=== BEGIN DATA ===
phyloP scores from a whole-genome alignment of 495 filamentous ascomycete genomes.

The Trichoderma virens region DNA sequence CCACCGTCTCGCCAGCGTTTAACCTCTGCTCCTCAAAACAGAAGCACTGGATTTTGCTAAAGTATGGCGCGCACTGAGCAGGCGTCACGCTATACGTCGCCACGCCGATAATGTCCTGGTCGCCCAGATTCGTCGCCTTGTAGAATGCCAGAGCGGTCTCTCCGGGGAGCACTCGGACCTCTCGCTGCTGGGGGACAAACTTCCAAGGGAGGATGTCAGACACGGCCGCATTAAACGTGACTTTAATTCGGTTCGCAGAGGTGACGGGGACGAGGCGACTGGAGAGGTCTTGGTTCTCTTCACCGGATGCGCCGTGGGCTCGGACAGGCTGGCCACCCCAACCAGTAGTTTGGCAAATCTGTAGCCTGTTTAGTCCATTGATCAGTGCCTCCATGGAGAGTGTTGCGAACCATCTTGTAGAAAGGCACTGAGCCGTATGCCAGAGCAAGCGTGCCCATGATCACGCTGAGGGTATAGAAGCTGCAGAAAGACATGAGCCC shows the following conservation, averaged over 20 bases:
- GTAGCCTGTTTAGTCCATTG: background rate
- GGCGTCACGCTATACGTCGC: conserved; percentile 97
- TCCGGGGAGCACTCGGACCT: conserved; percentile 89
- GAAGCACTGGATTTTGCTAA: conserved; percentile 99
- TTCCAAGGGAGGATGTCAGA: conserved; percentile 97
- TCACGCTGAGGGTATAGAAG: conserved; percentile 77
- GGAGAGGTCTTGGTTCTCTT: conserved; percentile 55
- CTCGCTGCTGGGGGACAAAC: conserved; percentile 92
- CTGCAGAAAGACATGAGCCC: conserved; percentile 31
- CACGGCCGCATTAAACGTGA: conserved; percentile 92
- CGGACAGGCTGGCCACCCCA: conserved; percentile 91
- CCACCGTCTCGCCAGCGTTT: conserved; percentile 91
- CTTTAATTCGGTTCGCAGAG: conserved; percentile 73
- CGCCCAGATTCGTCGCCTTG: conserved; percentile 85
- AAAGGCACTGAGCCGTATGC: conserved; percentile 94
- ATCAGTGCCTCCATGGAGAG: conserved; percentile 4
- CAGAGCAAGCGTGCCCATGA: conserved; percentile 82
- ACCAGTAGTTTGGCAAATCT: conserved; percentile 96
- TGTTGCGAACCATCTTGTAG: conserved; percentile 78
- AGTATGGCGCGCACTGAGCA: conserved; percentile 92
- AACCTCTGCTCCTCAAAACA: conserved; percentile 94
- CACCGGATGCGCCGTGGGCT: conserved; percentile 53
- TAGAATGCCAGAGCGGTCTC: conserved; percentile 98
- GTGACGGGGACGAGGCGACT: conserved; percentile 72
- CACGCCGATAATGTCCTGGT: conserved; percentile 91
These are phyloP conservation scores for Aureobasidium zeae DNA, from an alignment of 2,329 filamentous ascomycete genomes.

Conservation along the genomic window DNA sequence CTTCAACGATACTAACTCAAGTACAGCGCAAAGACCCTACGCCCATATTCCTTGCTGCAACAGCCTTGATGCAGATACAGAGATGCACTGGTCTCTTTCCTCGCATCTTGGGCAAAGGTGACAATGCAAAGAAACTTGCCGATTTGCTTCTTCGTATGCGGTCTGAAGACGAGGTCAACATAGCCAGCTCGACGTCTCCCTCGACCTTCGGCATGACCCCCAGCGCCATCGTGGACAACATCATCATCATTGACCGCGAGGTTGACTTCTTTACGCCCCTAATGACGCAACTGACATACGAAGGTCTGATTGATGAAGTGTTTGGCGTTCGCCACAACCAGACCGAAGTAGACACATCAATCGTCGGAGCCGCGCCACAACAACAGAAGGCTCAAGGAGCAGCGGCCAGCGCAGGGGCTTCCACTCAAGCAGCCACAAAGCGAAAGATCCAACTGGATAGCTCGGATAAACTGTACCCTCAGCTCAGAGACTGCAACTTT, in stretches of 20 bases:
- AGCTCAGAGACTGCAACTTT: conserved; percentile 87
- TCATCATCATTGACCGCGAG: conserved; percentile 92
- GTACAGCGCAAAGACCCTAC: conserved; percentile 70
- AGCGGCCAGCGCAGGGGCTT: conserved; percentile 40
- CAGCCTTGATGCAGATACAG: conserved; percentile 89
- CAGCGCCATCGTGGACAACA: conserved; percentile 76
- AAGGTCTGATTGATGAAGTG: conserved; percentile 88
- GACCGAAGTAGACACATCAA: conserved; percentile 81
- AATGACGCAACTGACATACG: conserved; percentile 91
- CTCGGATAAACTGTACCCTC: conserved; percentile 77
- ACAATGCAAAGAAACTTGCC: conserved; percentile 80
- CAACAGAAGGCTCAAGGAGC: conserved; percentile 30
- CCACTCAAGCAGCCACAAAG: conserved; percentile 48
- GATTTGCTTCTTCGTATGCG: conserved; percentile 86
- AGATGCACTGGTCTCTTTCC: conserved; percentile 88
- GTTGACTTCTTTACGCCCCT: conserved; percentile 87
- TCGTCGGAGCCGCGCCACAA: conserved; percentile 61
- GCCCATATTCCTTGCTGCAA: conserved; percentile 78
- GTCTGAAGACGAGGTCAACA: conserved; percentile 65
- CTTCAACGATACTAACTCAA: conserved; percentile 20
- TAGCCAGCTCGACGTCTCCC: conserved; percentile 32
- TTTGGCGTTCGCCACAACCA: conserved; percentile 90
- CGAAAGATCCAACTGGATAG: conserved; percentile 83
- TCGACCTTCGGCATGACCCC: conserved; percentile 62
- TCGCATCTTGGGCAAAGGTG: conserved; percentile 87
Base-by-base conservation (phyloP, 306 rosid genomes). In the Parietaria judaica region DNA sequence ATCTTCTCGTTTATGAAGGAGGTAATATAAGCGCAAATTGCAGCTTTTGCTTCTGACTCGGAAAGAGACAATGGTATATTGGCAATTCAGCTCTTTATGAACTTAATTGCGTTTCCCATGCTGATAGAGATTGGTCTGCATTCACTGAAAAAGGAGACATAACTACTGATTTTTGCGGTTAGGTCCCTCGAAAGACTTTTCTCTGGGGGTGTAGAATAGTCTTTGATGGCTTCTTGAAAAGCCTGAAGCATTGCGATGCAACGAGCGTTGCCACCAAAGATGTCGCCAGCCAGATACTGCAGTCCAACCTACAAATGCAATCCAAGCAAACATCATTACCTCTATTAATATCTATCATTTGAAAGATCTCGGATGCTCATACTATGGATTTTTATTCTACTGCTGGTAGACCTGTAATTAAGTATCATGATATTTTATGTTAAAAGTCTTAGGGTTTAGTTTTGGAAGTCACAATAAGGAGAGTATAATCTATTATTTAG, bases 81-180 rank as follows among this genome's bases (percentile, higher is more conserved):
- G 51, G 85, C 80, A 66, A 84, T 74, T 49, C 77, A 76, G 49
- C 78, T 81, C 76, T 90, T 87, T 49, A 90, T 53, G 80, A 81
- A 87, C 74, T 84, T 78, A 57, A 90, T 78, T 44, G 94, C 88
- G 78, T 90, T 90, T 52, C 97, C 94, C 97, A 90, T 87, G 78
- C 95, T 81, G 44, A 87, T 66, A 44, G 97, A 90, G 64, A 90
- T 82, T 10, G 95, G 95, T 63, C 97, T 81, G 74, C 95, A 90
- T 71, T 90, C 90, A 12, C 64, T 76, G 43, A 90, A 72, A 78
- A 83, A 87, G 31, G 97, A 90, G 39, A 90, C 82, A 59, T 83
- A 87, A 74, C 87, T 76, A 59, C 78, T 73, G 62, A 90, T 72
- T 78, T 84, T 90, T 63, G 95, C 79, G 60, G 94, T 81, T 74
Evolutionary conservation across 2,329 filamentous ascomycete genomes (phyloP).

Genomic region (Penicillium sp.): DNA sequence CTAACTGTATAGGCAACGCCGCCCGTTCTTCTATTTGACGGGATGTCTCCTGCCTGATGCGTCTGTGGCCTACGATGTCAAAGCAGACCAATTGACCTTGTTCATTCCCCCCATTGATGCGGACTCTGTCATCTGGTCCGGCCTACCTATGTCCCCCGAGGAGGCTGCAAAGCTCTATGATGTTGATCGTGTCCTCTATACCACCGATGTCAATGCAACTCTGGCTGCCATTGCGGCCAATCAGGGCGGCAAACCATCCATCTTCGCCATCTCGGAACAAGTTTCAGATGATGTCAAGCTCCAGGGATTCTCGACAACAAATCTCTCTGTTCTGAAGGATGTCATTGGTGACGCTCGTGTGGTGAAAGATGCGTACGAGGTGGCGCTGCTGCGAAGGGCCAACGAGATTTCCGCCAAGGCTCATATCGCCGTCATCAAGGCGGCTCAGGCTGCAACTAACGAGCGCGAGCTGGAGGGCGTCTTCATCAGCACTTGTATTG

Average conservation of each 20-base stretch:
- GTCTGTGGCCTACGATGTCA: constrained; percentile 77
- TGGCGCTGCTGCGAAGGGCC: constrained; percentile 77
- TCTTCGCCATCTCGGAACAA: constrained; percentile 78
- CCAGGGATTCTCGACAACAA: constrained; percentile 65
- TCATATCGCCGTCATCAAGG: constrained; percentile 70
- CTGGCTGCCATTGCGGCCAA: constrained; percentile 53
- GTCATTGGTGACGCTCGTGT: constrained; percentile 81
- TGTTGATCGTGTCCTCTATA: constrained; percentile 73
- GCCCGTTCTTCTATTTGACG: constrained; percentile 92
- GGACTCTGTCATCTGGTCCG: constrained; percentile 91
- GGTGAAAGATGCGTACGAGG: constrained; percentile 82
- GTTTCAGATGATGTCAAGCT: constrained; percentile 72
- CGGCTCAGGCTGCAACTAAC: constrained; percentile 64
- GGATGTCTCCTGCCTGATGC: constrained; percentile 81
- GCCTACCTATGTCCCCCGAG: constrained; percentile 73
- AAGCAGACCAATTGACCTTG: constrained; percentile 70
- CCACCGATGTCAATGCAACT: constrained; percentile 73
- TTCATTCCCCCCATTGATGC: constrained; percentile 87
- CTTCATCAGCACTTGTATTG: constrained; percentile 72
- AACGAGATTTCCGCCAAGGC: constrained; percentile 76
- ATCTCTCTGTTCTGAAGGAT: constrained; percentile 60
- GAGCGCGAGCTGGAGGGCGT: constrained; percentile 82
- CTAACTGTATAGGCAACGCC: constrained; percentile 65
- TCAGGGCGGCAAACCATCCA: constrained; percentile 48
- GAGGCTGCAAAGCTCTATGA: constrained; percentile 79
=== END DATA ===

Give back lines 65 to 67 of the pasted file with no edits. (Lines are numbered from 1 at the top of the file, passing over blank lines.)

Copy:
- T 78, T 84, T 90, T 63, G 95, C 79, G 60, G 94, T 81, T 74
Evolutionary conservation across 2,329 filamentous ascomycete genomes (phyloP).

Genomic region (Penicillium sp.): DNA sequence CTAACTGTATAGGCAACGCCGCCCGTTCTTCTATTTGACGGGATGTCTCCTGCCTGATGCGTCTGTGGCCTACGATGTCAAAGCAGACCAATTGACCTTGTTCATTCCCCCCATTGATGCGGACTCTGTCATCTGGTCCGGCCTACCTATGTCCCCCGAGGAGGCTGCAAAGCTCTATGATGTTGATCGTGTCCTCTATACCACCGATGTCAATGCAACTCTGGCTGCCATTGCGGCCAATCAGGGCGGCAAACCATCCATCTTCGCCATCTCGGAACAAGTTTCAGATGATGTCAAGCTCCAGGGATTCTCGACAACAAATCTCTCTGTTCTGAAGGATGTCATTGGTGACGCTCGTGTGGTGAAAGATGCGTACGAGGTGGCGCTGCTGCGAAGGGCCAACGAGATTTCCGCCAAGGCTCATATCGCCGTCATCAAGGCGGCTCAGGCTGCAACTAACGAGCGCGAGCTGGAGGGCGTCTTCATCAGCACTTGTATTG